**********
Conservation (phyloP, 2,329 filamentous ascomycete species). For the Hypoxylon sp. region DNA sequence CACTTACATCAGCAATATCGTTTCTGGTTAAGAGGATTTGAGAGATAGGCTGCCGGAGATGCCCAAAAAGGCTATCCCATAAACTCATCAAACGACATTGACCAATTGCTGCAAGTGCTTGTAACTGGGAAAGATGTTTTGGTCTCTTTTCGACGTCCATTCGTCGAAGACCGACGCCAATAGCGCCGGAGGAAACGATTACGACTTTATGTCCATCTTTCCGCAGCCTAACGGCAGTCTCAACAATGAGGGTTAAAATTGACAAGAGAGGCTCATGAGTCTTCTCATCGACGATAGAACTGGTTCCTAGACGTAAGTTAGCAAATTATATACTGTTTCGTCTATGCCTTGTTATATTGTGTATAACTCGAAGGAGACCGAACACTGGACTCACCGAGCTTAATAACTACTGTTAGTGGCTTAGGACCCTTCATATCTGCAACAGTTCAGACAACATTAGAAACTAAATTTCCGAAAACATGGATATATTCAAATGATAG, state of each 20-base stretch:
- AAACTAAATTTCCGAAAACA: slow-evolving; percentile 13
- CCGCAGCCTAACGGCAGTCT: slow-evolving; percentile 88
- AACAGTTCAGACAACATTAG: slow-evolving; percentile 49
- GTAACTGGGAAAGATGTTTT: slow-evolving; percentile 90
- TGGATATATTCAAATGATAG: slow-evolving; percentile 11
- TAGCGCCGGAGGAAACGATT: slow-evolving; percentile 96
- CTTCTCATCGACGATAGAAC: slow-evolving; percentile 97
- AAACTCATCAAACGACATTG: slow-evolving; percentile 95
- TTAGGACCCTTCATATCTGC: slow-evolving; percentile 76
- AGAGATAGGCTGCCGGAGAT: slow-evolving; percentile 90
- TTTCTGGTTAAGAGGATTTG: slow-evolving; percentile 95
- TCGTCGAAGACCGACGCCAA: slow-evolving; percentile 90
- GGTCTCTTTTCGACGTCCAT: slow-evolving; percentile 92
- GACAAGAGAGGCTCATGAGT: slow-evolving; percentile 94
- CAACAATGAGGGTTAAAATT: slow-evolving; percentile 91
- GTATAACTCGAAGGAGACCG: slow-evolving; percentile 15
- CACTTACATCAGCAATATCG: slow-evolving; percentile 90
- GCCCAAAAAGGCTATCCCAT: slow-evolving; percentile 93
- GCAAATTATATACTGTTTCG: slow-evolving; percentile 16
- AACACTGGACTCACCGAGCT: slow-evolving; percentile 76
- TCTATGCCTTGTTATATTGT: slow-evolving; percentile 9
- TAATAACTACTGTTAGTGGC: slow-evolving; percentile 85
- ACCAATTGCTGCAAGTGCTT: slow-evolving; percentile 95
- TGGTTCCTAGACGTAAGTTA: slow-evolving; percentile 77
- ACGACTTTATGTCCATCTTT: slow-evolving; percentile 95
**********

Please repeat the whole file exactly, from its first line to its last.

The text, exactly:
Conservation (phyloP, 2,329 filamentous ascomycete species). For the Hypoxylon sp. region DNA sequence CACTTACATCAGCAATATCGTTTCTGGTTAAGAGGATTTGAGAGATAGGCTGCCGGAGATGCCCAAAAAGGCTATCCCATAAACTCATCAAACGACATTGACCAATTGCTGCAAGTGCTTGTAACTGGGAAAGATGTTTTGGTCTCTTTTCGACGTCCATTCGTCGAAGACCGACGCCAATAGCGCCGGAGGAAACGATTACGACTTTATGTCCATCTTTCCGCAGCCTAACGGCAGTCTCAACAATGAGGGTTAAAATTGACAAGAGAGGCTCATGAGTCTTCTCATCGACGATAGAACTGGTTCCTAGACGTAAGTTAGCAAATTATATACTGTTTCGTCTATGCCTTGTTATATTGTGTATAACTCGAAGGAGACCGAACACTGGACTCACCGAGCTTAATAACTACTGTTAGTGGCTTAGGACCCTTCATATCTGCAACAGTTCAGACAACATTAGAAACTAAATTTCCGAAAACATGGATATATTCAAATGATAG, state of each 20-base stretch:
- AAACTAAATTTCCGAAAACA: slow-evolving; percentile 13
- CCGCAGCCTAACGGCAGTCT: slow-evolving; percentile 88
- AACAGTTCAGACAACATTAG: slow-evolving; percentile 49
- GTAACTGGGAAAGATGTTTT: slow-evolving; percentile 90
- TGGATATATTCAAATGATAG: slow-evolving; percentile 11
- TAGCGCCGGAGGAAACGATT: slow-evolving; percentile 96
- CTTCTCATCGACGATAGAAC: slow-evolving; percentile 97
- AAACTCATCAAACGACATTG: slow-evolving; percentile 95
- TTAGGACCCTTCATATCTGC: slow-evolving; percentile 76
- AGAGATAGGCTGCCGGAGAT: slow-evolving; percentile 90
- TTTCTGGTTAAGAGGATTTG: slow-evolving; percentile 95
- TCGTCGAAGACCGACGCCAA: slow-evolving; percentile 90
- GGTCTCTTTTCGACGTCCAT: slow-evolving; percentile 92
- GACAAGAGAGGCTCATGAGT: slow-evolving; percentile 94
- CAACAATGAGGGTTAAAATT: slow-evolving; percentile 91
- GTATAACTCGAAGGAGACCG: slow-evolving; percentile 15
- CACTTACATCAGCAATATCG: slow-evolving; percentile 90
- GCCCAAAAAGGCTATCCCAT: slow-evolving; percentile 93
- GCAAATTATATACTGTTTCG: slow-evolving; percentile 16
- AACACTGGACTCACCGAGCT: slow-evolving; percentile 76
- TCTATGCCTTGTTATATTGT: slow-evolving; percentile 9
- TAATAACTACTGTTAGTGGC: slow-evolving; percentile 85
- ACCAATTGCTGCAAGTGCTT: slow-evolving; percentile 95
- TGGTTCCTAGACGTAAGTTA: slow-evolving; percentile 77
- ACGACTTTATGTCCATCTTT: slow-evolving; percentile 95